Therefore, the study will show that the overall level of nutrition for low-income earners is adequate if you polled the composition and nutritional components of a family’s daily diet of low-income earners. This is because it might underrepresent the female head of households because of non-response.

That is, the case is because female lead single-parent homes are not statistically represented in an academically rigorous way, because of non-response. However, they are arguably the most important category of the study as there is a disproportional number of single parents in poverty. Statisticians and surveyors/data collectors, therefore, must overcome or account for this non-response to make it a meaningful study.

Rural single mothers have a large non-response

How can non-response be mitigated in this case

Ways to overcome this non-response might be a simple as hiring local trusted and known female surveyors that can go door to do. If interviewers are known in the community and mirror the demographic, in this case, female to female and a single mother themselves, the response rate tends to be higher. Also, assure the single mothers this is anonymous, and the survey is not to be used by Child Services to determine parental adequacy. Alternatively, give monetary incentives. 

Another way to mitigate is simply over-sample. By over-sampling when statisticians collate the data, there, adjustments could be made if done correctly.

It can be noted there is also Non-selective non-response but no reason that there is a difference between respondents and non-response. 

Why non-response errors are impactful

Non-response errors affect sample size and outcomes. Sample different than the entire population. It does not represent the population in a meaningful way. Needs to represent the population and non-response sampling errors can alter this.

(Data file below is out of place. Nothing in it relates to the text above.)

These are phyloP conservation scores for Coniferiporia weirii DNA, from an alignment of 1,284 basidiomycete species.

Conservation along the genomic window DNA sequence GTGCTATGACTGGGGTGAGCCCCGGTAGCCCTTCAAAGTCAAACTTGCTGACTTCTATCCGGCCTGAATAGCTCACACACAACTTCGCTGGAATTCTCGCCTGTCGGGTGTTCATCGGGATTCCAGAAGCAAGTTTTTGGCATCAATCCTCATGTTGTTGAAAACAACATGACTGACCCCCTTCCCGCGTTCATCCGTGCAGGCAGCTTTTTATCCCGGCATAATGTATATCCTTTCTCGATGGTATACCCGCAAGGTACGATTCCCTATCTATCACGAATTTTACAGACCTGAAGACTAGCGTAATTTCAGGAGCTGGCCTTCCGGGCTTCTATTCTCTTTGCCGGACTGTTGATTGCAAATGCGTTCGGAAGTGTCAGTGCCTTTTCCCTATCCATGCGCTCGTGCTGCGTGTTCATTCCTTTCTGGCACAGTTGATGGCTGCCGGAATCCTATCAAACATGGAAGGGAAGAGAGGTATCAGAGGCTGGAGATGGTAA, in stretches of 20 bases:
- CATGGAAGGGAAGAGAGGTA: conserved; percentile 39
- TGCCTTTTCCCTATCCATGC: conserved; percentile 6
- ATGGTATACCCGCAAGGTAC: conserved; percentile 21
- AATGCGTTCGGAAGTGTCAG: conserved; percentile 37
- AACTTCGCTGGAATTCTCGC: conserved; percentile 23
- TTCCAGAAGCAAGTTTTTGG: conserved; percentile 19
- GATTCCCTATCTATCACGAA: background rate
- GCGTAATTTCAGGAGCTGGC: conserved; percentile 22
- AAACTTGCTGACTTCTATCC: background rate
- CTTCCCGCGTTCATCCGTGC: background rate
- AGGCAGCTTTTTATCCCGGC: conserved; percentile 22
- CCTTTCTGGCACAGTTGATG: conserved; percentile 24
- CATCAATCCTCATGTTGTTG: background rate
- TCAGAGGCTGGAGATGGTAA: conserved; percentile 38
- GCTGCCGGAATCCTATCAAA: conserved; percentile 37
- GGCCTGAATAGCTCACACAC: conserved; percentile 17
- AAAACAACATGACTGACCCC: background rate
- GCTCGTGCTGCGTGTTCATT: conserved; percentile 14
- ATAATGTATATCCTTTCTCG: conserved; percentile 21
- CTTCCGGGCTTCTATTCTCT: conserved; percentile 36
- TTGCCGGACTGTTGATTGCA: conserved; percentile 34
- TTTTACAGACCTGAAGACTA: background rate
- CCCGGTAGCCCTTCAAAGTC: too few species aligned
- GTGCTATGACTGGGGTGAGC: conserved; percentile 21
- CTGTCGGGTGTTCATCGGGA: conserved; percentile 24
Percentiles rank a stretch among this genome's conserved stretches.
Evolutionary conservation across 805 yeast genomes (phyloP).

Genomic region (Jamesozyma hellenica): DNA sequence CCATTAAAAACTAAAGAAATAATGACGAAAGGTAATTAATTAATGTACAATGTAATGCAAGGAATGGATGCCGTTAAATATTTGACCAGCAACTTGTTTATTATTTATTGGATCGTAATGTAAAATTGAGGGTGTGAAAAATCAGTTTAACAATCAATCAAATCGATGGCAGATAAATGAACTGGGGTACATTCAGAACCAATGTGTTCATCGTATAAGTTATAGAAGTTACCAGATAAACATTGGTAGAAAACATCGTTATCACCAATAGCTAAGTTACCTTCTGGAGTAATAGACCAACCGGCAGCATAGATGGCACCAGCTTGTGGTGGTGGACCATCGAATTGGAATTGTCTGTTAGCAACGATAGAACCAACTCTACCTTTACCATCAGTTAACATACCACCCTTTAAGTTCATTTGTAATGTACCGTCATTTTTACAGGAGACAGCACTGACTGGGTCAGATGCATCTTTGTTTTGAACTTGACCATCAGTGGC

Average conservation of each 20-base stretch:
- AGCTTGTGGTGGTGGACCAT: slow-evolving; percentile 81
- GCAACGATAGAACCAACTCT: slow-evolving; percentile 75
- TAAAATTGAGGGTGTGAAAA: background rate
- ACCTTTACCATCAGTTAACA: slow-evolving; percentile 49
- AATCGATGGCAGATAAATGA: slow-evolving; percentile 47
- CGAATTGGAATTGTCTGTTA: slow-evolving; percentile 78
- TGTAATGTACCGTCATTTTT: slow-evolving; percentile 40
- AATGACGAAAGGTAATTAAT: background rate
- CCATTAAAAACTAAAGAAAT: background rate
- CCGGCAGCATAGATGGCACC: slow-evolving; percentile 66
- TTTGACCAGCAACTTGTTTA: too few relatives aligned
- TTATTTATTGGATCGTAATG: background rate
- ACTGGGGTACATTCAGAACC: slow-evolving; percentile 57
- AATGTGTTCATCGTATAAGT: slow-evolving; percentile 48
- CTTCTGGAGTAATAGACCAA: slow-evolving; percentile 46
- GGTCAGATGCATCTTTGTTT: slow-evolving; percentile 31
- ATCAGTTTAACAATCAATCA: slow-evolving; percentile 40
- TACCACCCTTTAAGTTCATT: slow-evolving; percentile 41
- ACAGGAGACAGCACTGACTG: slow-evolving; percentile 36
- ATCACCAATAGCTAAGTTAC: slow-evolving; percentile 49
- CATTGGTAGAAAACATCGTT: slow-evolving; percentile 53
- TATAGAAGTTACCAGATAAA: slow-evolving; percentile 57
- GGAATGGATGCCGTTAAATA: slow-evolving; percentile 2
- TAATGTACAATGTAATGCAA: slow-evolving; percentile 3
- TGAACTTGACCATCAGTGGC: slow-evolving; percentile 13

1. Reduction in sample size – Statistical issues, as noted above, larger sample sizes are associated with measures closer to the whole population.
  2. Unwilling participants can skew the results. The answers from the pool of responders can be different than the pool of non-responders. Each group has a different reason. Non-response bias, a particular group, is underrepresented or not represented. 
  3. Item non-response – In some cases, a particular group or demographic might respond; however, on specific questions, they might non-respond. Not replying to specific items can create an under response, which can also distort the result.

Reasons why there are non-response errors

The reasons for non-response ultimately is based on the psychology of the individual. That is their perception of the survey in the context of their defined situation.

  1.  Formal social categories (age, gender, race, political parties, religion, education level, race)
  2. Limiting social factors ( crime, extreme poverty, health, cognitive or technology deficiencies)
  3. Survey settings (meeting in person, personal appearance, subconscious signals).
  4. Survey privacy is an issue (concerns if the survey is anonymous, and the researcher protects personal data and any connection to the individual).
  5. Lack of clarity in the question can result in less response (ambiguity can lead to non-response).
  6. The mode of data collection is significant when constructing the survey. The researcher must be cognizant that the objective is accuracy, not just convenience (technology fluent individuals compared to less tech-savvy, or door to door, for example, some people might not open their door or answer their phones as a rule).
  7. Could be seen as invasive or offensive questions
  8. Psychological reasons

How to reduce non-response

  1. Try to understand the reasons for non-response in one’s particular case
  2. The chosen interviewer could mirror the demographics of the interviewee. For example, if part of the study looks at older Hispanic Males, the interviewer could be an older Hispanic male. In contrast, younger Caucasian females might not be relatable to the interviewee.
  3. Include visual graphics to explain and simplify the purpose and questions.
  4. Oversampling
  5. Dress professional can and a congenial, professional attitude
  6. Economic incentives (such as a chance to win a Starbucks gift card if you reply).
  7. Follow up.
  8. Have a clear privacy policy, and ensures data is anonymous.
  9. Have the timing of the call or interview respondent centered rather than researcher convenient.
  10. Before the use of the questionnaire, do a user testing for clarity before the release. This way, you have feedback on how to improve the sample questionnaire for higher response. This allows researchers to improve on their mode and format and clarity of the questions.
  11. Give respondents multiple ways to respond, such as email or post.
  12. Give a clear summary of the importance of the research. That is why the study will be beneficial to society as a whole.